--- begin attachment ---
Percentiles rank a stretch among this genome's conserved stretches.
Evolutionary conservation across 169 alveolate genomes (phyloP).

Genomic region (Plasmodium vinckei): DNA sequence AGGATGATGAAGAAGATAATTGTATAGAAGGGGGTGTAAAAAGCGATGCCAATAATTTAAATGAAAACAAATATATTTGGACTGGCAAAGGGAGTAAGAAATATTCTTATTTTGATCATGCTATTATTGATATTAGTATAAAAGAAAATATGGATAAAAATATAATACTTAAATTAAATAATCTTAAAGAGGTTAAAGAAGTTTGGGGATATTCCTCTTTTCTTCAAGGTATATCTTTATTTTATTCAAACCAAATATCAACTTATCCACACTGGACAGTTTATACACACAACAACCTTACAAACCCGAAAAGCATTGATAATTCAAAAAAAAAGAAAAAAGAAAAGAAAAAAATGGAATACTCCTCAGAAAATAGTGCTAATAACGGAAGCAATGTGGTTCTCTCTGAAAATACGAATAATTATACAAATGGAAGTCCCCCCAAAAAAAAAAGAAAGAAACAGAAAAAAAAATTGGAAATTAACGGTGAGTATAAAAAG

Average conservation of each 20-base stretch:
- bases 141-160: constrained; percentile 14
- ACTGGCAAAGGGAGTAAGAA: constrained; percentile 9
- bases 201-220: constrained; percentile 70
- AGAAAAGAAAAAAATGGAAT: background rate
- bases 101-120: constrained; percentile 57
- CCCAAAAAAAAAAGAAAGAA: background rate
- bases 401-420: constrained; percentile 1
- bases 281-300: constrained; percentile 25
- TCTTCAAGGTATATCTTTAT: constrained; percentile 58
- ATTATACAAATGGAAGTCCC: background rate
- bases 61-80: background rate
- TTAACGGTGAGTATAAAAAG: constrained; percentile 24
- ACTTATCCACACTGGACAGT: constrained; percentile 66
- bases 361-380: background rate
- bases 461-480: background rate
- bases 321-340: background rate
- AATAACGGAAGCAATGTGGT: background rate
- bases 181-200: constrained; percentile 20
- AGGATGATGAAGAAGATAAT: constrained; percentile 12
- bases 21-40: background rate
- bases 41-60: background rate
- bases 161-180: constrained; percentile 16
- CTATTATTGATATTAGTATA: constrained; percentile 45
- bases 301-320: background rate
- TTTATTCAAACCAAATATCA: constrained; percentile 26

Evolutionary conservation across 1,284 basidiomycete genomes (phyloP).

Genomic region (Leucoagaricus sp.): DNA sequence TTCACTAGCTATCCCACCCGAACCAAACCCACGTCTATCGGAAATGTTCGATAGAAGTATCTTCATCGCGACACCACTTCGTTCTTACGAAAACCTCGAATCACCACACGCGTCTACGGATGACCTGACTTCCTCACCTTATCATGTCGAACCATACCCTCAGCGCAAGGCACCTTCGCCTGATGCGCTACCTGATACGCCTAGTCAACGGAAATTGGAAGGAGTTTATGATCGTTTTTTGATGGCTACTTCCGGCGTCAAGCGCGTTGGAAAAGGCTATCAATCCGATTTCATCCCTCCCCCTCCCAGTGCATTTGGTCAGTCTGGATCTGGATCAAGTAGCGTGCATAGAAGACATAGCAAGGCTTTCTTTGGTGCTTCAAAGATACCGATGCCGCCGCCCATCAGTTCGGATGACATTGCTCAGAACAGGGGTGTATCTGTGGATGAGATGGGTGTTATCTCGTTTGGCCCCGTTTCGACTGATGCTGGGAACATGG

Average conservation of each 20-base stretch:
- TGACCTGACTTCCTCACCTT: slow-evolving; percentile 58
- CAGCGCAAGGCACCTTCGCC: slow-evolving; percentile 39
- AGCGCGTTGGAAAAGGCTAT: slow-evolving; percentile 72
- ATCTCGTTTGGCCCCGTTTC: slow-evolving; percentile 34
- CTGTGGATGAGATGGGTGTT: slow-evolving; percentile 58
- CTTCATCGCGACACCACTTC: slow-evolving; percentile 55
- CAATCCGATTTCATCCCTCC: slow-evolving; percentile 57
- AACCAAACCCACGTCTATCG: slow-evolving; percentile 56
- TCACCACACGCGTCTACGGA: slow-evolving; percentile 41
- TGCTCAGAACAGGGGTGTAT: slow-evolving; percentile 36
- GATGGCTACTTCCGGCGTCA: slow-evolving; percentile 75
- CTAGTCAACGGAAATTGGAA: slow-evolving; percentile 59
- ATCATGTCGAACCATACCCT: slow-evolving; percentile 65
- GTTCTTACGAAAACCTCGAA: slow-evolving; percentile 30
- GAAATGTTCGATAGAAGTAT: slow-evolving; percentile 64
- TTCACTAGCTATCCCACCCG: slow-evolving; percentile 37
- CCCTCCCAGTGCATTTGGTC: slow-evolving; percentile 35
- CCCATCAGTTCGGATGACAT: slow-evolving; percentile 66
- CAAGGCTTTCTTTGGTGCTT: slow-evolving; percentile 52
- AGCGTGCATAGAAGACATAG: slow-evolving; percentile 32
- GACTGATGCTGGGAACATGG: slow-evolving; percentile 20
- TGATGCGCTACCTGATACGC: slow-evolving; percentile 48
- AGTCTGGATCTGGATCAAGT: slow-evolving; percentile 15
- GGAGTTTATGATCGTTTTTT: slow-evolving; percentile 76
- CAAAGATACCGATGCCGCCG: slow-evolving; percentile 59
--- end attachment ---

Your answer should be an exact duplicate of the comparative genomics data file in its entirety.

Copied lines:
Percentiles rank a stretch among this genome's conserved stretches.
Evolutionary conservation across 169 alveolate genomes (phyloP).

Genomic region (Plasmodium vinckei): DNA sequence AGGATGATGAAGAAGATAATTGTATAGAAGGGGGTGTAAAAAGCGATGCCAATAATTTAAATGAAAACAAATATATTTGGACTGGCAAAGGGAGTAAGAAATATTCTTATTTTGATCATGCTATTATTGATATTAGTATAAAAGAAAATATGGATAAAAATATAATACTTAAATTAAATAATCTTAAAGAGGTTAAAGAAGTTTGGGGATATTCCTCTTTTCTTCAAGGTATATCTTTATTTTATTCAAACCAAATATCAACTTATCCACACTGGACAGTTTATACACACAACAACCTTACAAACCCGAAAAGCATTGATAATTCAAAAAAAAAGAAAAAAGAAAAGAAAAAAATGGAATACTCCTCAGAAAATAGTGCTAATAACGGAAGCAATGTGGTTCTCTCTGAAAATACGAATAATTATACAAATGGAAGTCCCCCCAAAAAAAAAAGAAAGAAACAGAAAAAAAAATTGGAAATTAACGGTGAGTATAAAAAG

Average conservation of each 20-base stretch:
- bases 141-160: constrained; percentile 14
- ACTGGCAAAGGGAGTAAGAA: constrained; percentile 9
- bases 201-220: constrained; percentile 70
- AGAAAAGAAAAAAATGGAAT: background rate
- bases 101-120: constrained; percentile 57
- CCCAAAAAAAAAAGAAAGAA: background rate
- bases 401-420: constrained; percentile 1
- bases 281-300: constrained; percentile 25
- TCTTCAAGGTATATCTTTAT: constrained; percentile 58
- ATTATACAAATGGAAGTCCC: background rate
- bases 61-80: background rate
- TTAACGGTGAGTATAAAAAG: constrained; percentile 24
- ACTTATCCACACTGGACAGT: constrained; percentile 66
- bases 361-380: background rate
- bases 461-480: background rate
- bases 321-340: background rate
- AATAACGGAAGCAATGTGGT: background rate
- bases 181-200: constrained; percentile 20
- AGGATGATGAAGAAGATAAT: constrained; percentile 12
- bases 21-40: background rate
- bases 41-60: background rate
- bases 161-180: constrained; percentile 16
- CTATTATTGATATTAGTATA: constrained; percentile 45
- bases 301-320: background rate
- TTTATTCAAACCAAATATCA: constrained; percentile 26

Evolutionary conservation across 1,284 basidiomycete genomes (phyloP).

Genomic region (Leucoagaricus sp.): DNA sequence TTCACTAGCTATCCCACCCGAACCAAACCCACGTCTATCGGAAATGTTCGATAGAAGTATCTTCATCGCGACACCACTTCGTTCTTACGAAAACCTCGAATCACCACACGCGTCTACGGATGACCTGACTTCCTCACCTTATCATGTCGAACCATACCCTCAGCGCAAGGCACCTTCGCCTGATGCGCTACCTGATACGCCTAGTCAACGGAAATTGGAAGGAGTTTATGATCGTTTTTTGATGGCTACTTCCGGCGTCAAGCGCGTTGGAAAAGGCTATCAATCCGATTTCATCCCTCCCCCTCCCAGTGCATTTGGTCAGTCTGGATCTGGATCAAGTAGCGTGCATAGAAGACATAGCAAGGCTTTCTTTGGTGCTTCAAAGATACCGATGCCGCCGCCCATCAGTTCGGATGACATTGCTCAGAACAGGGGTGTATCTGTGGATGAGATGGGTGTTATCTCGTTTGGCCCCGTTTCGACTGATGCTGGGAACATGG

Average conservation of each 20-base stretch:
- TGACCTGACTTCCTCACCTT: slow-evolving; percentile 58
- CAGCGCAAGGCACCTTCGCC: slow-evolving; percentile 39
- AGCGCGTTGGAAAAGGCTAT: slow-evolving; percentile 72
- ATCTCGTTTGGCCCCGTTTC: slow-evolving; percentile 34
- CTGTGGATGAGATGGGTGTT: slow-evolving; percentile 58
- CTTCATCGCGACACCACTTC: slow-evolving; percentile 55
- CAATCCGATTTCATCCCTCC: slow-evolving; percentile 57
- AACCAAACCCACGTCTATCG: slow-evolving; percentile 56
- TCACCACACGCGTCTACGGA: slow-evolving; percentile 41
- TGCTCAGAACAGGGGTGTAT: slow-evolving; percentile 36
- GATGGCTACTTCCGGCGTCA: slow-evolving; percentile 75
- CTAGTCAACGGAAATTGGAA: slow-evolving; percentile 59
- ATCATGTCGAACCATACCCT: slow-evolving; percentile 65
- GTTCTTACGAAAACCTCGAA: slow-evolving; percentile 30
- GAAATGTTCGATAGAAGTAT: slow-evolving; percentile 64
- TTCACTAGCTATCCCACCCG: slow-evolving; percentile 37
- CCCTCCCAGTGCATTTGGTC: slow-evolving; percentile 35
- CCCATCAGTTCGGATGACAT: slow-evolving; percentile 66
- CAAGGCTTTCTTTGGTGCTT: slow-evolving; percentile 52
- AGCGTGCATAGAAGACATAG: slow-evolving; percentile 32
- GACTGATGCTGGGAACATGG: slow-evolving; percentile 20
- TGATGCGCTACCTGATACGC: slow-evolving; percentile 48
- AGTCTGGATCTGGATCAAGT: slow-evolving; percentile 15
- GGAGTTTATGATCGTTTTTT: slow-evolving; percentile 76
- CAAAGATACCGATGCCGCCG: slow-evolving; percentile 59